WARSAW (Reuters) - Polish Prime Minister Donald Tusk announced a big program of investment on Friday aimed at reviving the spluttering economy and shoring up support from voters worried that two decades of uninterrupted growth are coming to an end.
Tusk said he would find billions of euros for investment in energy and other infrastructure projects, while at the same time keeping a tight rein on government borrowing in Poland, eastern Europe’s largest economy.
Poland has been a rare bright spot in Europe over the past few years, managing to sustain robust growth even while its neighbors slumped. But growth will slow next year to just over 2 percent, half the figure for last year.
“There is no other way for Poland than sustaining growth through investments,” Tusk told parliament. “Poland has a real chance to defend economic growth.”
“We will fight to ensure debt and deficit stay at safe levels,” he said in his first big set-piece speech setting out the government’s response to the slowdown.
Later on Friday the government won a parliamentary vote of confidence that Tusk himself had requested to slap down criticism of how he is handling the slowing economy.
Two hundred and thirty-three members of the 460-seat lower house of parliament backed Tusk in the vote, while 219 voted against him.
The vote was largely symbolic because Tusk and his coalition partner between them have a four-seat majority in parliament. Nevertheless, the zloty currency had weakened earlier, with traders citing nervousness that Tusk could lose the vote.
Investment in road-building and other infrastructure projects has driven Polish growth up to now, yet the European cash that paid for it will dip over the next two years. Borrowing to fill the gap would drive up debt and dent Poland’s reputation for fiscal prudence.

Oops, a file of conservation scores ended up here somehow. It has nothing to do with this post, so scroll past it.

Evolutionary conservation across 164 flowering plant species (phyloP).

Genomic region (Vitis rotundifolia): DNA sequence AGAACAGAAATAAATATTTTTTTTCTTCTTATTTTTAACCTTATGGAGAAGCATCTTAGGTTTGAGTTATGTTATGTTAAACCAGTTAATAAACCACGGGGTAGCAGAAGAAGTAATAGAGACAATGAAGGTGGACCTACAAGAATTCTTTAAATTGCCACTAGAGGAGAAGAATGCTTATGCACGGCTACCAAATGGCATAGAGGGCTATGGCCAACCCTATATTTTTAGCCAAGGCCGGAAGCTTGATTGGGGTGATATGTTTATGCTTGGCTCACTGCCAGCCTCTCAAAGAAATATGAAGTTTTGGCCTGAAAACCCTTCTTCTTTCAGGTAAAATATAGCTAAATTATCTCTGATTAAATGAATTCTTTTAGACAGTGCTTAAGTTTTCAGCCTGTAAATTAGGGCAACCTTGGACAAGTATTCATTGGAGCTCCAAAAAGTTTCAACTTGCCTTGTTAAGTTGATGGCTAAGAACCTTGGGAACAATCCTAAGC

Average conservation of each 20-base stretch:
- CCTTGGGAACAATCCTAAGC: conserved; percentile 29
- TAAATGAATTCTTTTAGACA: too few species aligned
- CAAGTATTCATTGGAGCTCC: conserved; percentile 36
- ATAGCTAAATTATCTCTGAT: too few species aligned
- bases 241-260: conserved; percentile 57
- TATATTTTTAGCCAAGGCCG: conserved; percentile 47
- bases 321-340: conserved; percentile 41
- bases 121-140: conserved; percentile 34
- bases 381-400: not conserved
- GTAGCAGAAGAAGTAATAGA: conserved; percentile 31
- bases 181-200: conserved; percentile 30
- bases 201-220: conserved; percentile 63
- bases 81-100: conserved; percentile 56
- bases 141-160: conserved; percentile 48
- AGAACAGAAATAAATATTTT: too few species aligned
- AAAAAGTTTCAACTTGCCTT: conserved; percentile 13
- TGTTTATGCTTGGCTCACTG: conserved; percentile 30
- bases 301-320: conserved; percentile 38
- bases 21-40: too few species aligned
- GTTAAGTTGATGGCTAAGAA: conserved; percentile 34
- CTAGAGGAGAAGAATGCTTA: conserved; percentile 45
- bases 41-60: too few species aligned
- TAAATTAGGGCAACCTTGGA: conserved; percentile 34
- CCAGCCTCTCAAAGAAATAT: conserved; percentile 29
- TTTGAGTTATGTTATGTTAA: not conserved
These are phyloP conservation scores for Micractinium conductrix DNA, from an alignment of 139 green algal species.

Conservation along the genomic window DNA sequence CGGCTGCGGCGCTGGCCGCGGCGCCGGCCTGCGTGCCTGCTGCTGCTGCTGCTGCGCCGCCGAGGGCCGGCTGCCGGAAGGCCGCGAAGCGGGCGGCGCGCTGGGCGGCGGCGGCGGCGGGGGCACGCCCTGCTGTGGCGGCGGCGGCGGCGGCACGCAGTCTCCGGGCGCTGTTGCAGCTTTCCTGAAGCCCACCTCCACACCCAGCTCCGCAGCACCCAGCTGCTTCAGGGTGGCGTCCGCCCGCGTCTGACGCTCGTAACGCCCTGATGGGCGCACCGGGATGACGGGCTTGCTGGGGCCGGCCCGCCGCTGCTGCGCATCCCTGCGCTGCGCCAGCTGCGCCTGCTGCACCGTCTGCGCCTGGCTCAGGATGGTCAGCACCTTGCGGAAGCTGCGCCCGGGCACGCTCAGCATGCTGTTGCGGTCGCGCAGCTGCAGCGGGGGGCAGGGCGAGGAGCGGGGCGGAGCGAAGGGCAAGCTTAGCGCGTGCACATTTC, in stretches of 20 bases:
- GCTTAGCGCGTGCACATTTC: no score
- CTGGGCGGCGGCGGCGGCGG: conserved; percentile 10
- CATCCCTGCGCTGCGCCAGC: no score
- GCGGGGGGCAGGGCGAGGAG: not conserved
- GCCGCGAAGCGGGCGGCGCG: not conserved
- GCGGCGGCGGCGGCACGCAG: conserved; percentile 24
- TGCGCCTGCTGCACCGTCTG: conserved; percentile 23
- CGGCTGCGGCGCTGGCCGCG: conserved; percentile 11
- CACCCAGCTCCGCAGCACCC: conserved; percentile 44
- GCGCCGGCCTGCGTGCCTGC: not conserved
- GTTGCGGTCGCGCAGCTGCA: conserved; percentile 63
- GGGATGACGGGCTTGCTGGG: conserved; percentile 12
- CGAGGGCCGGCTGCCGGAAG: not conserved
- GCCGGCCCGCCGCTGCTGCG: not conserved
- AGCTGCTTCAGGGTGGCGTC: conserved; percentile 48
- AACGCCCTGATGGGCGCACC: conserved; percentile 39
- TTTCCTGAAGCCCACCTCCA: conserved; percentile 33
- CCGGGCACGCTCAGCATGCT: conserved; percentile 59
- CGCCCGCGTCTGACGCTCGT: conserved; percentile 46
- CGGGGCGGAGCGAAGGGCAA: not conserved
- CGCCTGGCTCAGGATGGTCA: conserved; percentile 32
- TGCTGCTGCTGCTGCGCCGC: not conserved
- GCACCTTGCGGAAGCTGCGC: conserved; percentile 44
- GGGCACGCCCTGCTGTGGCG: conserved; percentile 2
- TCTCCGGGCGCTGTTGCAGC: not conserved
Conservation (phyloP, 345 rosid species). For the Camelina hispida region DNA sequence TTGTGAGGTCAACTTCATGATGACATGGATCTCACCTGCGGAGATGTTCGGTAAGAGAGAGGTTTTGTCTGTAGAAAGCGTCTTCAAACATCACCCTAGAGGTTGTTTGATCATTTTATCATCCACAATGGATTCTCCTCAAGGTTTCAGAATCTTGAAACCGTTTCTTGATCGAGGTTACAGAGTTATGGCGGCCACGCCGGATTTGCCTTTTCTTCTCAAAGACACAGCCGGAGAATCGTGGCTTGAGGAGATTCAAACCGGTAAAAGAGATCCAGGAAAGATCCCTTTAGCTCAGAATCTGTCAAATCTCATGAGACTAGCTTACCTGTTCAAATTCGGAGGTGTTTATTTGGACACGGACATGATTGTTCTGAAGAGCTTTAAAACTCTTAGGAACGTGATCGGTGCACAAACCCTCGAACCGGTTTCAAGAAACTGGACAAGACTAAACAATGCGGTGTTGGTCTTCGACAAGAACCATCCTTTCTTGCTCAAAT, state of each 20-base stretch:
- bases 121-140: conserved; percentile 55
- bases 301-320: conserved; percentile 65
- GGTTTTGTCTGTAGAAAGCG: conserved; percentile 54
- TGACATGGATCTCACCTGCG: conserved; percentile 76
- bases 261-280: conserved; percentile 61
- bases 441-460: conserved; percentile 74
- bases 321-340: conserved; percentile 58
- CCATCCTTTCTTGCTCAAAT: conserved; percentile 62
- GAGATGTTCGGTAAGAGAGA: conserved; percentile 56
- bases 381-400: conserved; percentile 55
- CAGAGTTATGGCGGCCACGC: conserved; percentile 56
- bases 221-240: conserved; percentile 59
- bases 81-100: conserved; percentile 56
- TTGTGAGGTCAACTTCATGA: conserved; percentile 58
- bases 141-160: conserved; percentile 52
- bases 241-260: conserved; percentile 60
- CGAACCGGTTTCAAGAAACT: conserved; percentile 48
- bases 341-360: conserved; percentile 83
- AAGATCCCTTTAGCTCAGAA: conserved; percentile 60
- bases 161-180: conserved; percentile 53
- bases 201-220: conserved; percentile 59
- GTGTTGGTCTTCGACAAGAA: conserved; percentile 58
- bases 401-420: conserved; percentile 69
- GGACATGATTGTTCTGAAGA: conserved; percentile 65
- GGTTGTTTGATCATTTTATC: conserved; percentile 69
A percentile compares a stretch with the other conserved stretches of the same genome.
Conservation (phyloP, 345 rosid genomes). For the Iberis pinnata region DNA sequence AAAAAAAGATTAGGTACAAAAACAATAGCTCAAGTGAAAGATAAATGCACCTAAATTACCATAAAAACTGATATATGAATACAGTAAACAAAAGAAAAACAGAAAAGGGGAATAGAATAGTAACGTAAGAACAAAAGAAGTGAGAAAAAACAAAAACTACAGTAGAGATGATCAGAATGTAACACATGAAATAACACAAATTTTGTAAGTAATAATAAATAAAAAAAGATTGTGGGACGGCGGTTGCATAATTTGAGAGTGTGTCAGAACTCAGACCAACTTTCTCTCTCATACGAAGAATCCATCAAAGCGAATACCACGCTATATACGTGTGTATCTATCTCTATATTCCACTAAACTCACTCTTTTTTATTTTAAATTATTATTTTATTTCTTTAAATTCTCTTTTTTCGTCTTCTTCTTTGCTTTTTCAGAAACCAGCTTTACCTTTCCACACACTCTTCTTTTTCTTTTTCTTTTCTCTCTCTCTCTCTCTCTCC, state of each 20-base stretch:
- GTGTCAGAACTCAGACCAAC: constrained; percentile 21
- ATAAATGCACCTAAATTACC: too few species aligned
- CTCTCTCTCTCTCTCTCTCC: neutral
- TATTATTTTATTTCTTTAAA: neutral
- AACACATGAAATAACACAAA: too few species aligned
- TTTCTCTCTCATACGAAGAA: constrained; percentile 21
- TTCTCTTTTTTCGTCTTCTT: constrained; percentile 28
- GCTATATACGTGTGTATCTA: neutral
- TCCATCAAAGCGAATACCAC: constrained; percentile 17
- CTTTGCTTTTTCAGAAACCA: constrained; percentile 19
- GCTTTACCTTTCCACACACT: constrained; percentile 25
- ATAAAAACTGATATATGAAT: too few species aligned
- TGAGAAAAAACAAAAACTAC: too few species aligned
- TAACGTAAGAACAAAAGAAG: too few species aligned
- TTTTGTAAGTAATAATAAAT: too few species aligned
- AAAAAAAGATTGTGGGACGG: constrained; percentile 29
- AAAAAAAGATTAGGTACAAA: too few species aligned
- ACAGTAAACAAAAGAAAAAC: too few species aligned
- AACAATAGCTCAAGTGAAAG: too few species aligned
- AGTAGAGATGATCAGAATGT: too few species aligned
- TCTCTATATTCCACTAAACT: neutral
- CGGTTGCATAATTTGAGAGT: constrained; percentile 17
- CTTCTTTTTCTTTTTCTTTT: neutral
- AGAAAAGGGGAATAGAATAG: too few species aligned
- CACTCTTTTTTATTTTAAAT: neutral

The solution outlined by Tusk is to channel state-owned assets, including company shares and privatization revenue from 2014, into a special fund which will use these assets to underwrite private investment. The fund will be administered by state-controlled bank BGK.
“According to calculations ... we should create leverage for investments and credits worth around 40 billion zlotys ($12.66 billion) to 2015 and around 90 billion if we count over six years,” Tusk said.
Reuters reported last week that the government was considering creation of a fund of this kind - broadly modeled on schemes already operating in Brazil and South Korea.
Under the scheme that was under consideration, the assets underwriting investment would be in a non-state vehicle and so its liabilities would not be classified as state debt, allowing the government to meet its targets for cutting borrowing.
“The prime minister managed to solve a few problems. He announced a major investment program that will underpin the economy,” said Maciej Reluga, chief economist at Bank Zachodni WBK.
“At the same time, he offered a mechanism that will ensure debt and deficit levels aren’t affected. Rating agencies and markets should be happy.”
The plan does have drawbacks. People working on creating the fund acknowledge it could take a long time to set up. Poland needs cash right now, so the government may have to come up with other ways of getting short-term money.
The fund also involves the state taking on substantial risk. If, for example, a new power station underwritten by the fund turns out to be loss-making because of changes in EU emissions rules, the state would have to compensate investors’ losses.
Poland is the only country in the EU that did not slip into recession since the start of the global financial crisis four years ago.
The global downturn is now making itself felt. Unemployment is ticking up. Offices and apartments built on a wave of confidence in Poland’s “economic miracle” are now standing empty.
The slowdown has hurt Tusk’s popularity, with polls showing his party had been overtaken by the opposition Law and Justice Party. Fading public support could make it harder for him to hold together his governing coalition between now and the next election in three years.
In a measure likely to please voters, Tusk announced that maternity leave would be extended and more help provided to families with children. That was met with a round of applause from lawmakers listening to the speech.
“It’s a good anti-crisis and pro-family instrument,” said Malgorzata Krzysztoszek, economist with the Lewiatan business lobby. “The prime minister told Poles: ‘Hey, the labor market is tough but you can wait it out. Your job will be protected, go have a baby.” ($1 = 3.1604 Polish zlotys)
Additional reporting by Marcin Goettig, Karolina Slowikowska, Adrian Krajewski and Maciej Onoszko; Writing by Christian Lowe; Editing by Patrick Graham and Toby Chopra